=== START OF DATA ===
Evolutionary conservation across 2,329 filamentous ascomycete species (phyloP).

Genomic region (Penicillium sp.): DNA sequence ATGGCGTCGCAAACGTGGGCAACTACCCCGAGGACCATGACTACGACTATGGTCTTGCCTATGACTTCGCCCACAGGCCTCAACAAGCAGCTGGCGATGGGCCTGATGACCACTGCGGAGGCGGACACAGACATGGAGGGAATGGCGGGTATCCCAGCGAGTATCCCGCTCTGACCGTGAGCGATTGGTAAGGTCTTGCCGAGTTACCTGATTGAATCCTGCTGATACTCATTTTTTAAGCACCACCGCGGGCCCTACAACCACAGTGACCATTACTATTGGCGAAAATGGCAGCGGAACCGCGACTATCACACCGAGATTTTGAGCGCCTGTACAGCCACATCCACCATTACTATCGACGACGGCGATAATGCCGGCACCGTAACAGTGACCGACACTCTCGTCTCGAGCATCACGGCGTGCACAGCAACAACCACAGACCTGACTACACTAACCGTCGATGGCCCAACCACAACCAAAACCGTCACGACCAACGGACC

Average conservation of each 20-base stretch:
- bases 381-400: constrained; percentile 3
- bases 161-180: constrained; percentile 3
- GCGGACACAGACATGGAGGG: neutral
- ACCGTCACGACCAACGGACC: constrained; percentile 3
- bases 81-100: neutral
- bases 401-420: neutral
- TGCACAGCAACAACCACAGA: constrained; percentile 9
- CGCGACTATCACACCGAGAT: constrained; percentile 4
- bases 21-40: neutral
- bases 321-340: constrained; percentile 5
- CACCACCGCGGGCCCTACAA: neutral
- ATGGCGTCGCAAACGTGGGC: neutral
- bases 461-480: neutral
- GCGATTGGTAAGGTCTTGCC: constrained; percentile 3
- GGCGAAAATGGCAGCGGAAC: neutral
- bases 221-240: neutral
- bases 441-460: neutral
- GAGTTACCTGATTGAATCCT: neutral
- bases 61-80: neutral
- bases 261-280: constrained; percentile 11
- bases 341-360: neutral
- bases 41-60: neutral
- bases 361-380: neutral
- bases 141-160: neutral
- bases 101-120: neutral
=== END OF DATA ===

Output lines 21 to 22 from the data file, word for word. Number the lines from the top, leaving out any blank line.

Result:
- GAGTTACCTGATTGAATCCT: neutral
- bases 61-80: neutral